Many technology consumers rank user-friendly interfaces as one of their top considerations in buying products, especially gadgets. Oftentimes, this factor is considered for a better experience suitable for one's lifestyle or tech behavior and habits. Here forms a question: Is this user interface (UI) or user experience (UX)?
Because these two concepts are related to each other, many misconstrue both to be the same; hence, UI and UX are used interchangeably to the point of inaccuracy. To know the difference between UI and UX, the two concepts are defined separately.
UI is simply the appearance of a product and how tangible elements like texts, images, and sounds are presented. In UI, connections between users and digital products take place in a well-thought design. The overall design of an interface contributes to the overall UX. When an interface is designed well, the connections that took place affect the interaction of users to their products.
After building strong connections, UI aims to have an understandable design to engage users to interact more with products. With more interactions, UI helps make an emotional bond for the users in relation to the appearance of the product.
UX is focused on overall experience; hence, it's not limited to physical design. In UX, the end-to-end experience is important. Once a design for the interface is established and how to use it is clear, UX analyzes how users actually interact with the product, taking into account personal preferences and usage habits. All these elements are considered to propose better design solutions for overall UX improvement.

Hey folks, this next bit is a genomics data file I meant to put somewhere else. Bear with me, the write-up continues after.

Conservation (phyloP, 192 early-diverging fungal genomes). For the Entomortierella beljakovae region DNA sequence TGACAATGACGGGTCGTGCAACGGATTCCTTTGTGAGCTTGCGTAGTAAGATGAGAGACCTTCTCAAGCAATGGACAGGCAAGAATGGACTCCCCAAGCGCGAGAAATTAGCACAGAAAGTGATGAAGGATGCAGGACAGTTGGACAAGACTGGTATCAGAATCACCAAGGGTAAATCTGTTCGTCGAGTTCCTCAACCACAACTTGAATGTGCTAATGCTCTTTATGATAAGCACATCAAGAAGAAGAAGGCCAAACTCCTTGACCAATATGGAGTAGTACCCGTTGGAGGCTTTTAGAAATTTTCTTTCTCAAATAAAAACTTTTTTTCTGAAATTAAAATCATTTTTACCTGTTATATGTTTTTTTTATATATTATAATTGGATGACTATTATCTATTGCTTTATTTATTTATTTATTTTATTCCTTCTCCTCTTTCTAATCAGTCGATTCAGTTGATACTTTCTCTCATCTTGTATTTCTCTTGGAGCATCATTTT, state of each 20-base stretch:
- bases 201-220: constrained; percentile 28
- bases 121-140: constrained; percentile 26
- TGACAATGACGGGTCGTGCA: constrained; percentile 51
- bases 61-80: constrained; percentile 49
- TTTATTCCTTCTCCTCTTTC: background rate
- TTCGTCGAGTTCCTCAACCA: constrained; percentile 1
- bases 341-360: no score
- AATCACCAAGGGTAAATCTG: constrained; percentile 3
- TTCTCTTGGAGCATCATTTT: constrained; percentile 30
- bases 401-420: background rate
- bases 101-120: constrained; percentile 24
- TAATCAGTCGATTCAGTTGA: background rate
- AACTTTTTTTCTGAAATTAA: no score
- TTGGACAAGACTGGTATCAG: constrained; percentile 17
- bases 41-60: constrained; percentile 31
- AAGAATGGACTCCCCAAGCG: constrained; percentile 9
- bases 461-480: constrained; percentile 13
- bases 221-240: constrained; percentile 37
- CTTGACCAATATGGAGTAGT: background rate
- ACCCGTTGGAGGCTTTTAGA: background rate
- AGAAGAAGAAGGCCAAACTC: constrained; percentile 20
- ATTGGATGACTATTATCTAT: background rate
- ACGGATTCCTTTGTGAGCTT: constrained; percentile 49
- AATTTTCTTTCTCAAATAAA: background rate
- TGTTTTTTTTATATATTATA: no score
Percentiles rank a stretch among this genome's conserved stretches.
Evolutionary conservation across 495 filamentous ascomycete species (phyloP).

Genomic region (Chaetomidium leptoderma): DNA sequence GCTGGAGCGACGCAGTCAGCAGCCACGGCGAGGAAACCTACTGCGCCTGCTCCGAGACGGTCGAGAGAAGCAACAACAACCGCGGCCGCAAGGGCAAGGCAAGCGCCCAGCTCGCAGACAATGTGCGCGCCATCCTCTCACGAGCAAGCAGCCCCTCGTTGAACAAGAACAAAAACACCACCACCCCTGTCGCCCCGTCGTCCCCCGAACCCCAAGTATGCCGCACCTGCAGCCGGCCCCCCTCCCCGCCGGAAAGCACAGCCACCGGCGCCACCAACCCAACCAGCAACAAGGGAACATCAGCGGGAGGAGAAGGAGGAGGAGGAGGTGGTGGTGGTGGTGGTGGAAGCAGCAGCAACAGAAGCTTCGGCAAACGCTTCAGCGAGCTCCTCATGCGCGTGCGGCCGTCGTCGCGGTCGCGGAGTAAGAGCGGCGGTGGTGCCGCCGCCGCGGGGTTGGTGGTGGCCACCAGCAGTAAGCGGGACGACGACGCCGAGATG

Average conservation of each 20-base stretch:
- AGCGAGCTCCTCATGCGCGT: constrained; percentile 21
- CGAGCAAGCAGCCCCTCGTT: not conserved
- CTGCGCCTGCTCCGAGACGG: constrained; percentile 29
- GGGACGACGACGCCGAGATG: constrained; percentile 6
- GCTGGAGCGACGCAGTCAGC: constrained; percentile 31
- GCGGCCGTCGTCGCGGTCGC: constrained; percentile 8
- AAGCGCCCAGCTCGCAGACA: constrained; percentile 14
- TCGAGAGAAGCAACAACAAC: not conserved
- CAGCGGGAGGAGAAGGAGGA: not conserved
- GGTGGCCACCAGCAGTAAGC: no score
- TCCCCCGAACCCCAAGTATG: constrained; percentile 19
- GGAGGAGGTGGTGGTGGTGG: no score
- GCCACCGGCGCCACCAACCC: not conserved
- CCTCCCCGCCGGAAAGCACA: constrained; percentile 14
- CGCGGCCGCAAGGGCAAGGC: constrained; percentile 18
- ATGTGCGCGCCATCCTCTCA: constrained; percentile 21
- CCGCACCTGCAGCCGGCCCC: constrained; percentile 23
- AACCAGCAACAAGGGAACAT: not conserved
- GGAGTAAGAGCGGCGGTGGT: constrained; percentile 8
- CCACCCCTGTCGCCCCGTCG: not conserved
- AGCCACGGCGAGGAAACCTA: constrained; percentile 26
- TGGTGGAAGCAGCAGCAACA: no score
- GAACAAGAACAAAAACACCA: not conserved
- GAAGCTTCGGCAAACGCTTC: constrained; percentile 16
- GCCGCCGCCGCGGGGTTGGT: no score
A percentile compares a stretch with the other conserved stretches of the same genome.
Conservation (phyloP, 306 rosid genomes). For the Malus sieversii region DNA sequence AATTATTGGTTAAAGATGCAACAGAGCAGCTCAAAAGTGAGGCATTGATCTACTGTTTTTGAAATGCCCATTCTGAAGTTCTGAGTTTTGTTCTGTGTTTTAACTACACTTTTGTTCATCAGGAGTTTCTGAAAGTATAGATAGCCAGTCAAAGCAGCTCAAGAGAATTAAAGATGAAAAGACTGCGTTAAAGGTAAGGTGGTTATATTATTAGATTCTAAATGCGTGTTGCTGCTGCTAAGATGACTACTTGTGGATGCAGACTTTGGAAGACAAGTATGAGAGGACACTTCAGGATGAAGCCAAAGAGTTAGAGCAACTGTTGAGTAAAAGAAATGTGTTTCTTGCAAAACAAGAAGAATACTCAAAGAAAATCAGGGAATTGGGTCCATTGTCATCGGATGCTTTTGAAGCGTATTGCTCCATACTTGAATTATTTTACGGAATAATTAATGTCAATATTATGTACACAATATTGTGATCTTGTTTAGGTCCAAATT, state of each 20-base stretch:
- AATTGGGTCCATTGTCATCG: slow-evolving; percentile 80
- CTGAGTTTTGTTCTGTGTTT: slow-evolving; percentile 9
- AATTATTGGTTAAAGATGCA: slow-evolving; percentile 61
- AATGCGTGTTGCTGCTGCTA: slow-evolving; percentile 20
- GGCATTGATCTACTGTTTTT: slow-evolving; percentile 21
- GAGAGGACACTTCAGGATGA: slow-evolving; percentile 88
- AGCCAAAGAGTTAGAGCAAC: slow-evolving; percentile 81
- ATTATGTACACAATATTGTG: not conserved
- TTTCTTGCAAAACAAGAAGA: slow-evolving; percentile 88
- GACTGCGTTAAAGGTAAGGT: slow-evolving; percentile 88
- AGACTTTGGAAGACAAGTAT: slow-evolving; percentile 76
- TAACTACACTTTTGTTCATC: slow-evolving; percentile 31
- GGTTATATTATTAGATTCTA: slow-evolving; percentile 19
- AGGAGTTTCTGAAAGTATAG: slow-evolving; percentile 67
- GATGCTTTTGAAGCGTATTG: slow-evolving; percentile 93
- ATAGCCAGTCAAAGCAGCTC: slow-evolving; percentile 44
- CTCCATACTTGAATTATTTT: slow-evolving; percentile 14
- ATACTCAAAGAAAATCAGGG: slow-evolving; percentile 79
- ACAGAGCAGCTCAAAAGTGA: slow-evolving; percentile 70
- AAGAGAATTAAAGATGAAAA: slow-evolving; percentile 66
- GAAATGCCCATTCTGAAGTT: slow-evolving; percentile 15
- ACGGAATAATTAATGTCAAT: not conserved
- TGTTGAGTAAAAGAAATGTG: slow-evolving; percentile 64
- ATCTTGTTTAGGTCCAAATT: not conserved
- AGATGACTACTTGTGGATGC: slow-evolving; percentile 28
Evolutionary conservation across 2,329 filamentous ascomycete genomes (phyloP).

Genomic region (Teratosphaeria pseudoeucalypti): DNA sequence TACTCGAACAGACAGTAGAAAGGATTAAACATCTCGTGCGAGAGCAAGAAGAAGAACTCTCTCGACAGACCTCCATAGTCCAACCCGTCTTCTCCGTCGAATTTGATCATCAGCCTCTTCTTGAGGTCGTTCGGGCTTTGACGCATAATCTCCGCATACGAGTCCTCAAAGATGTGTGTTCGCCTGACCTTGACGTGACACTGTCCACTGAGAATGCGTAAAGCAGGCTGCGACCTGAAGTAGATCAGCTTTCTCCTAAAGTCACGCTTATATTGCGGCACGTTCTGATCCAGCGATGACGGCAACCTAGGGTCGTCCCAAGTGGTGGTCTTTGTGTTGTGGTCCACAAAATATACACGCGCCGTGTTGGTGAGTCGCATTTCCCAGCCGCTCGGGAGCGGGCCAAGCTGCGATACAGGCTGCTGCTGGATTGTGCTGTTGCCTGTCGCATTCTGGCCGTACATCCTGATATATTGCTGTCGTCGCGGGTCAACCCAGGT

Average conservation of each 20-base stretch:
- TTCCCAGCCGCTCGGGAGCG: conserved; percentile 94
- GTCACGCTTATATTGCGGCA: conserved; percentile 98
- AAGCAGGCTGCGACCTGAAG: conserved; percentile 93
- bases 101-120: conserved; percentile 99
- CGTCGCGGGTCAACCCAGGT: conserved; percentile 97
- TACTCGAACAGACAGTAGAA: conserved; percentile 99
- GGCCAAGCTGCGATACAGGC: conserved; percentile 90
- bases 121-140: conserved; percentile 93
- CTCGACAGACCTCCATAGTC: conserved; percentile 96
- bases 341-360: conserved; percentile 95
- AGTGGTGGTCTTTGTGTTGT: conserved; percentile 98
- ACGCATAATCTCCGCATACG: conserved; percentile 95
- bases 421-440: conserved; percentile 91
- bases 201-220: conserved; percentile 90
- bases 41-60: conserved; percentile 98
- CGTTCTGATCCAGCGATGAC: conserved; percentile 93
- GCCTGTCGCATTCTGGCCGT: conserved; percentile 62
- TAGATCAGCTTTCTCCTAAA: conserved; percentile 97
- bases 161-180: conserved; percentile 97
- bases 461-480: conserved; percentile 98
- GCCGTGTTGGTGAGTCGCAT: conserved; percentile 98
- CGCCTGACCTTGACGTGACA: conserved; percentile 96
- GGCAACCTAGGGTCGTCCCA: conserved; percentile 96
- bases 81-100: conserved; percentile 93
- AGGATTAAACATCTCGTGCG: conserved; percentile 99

While there is no standard in determining good overall UX and satisfaction brought by experiences can be very subjective, the main point of identifying UX success is meeting a user's specific needs at a given amount of time and context.
To summarize the differences between UI and UX, there are seven elements to be considered. What do these two concepts design, process, enhance, provide, focus on, aim, and ask?
To effectively utilize the benefits of both concepts together, the key is research. At the beginning of digital product development, it is important to determine the target users' tech habits and behavior, as well as current trends and best practices.
With these data, clients' and users' baseline expectations will be met and initiatives for improvement will be addressed strategically. Essentially, UX sandwiches UI in the overall workflow. UX design of wireframe or prototype comes first to conceptualize an effective UI. Users' feedback to UI, in return, calls out for an improvement at the end of UX, which may include an update on UI.
To summarize how to use UI and UX effectively, there are six points to remember.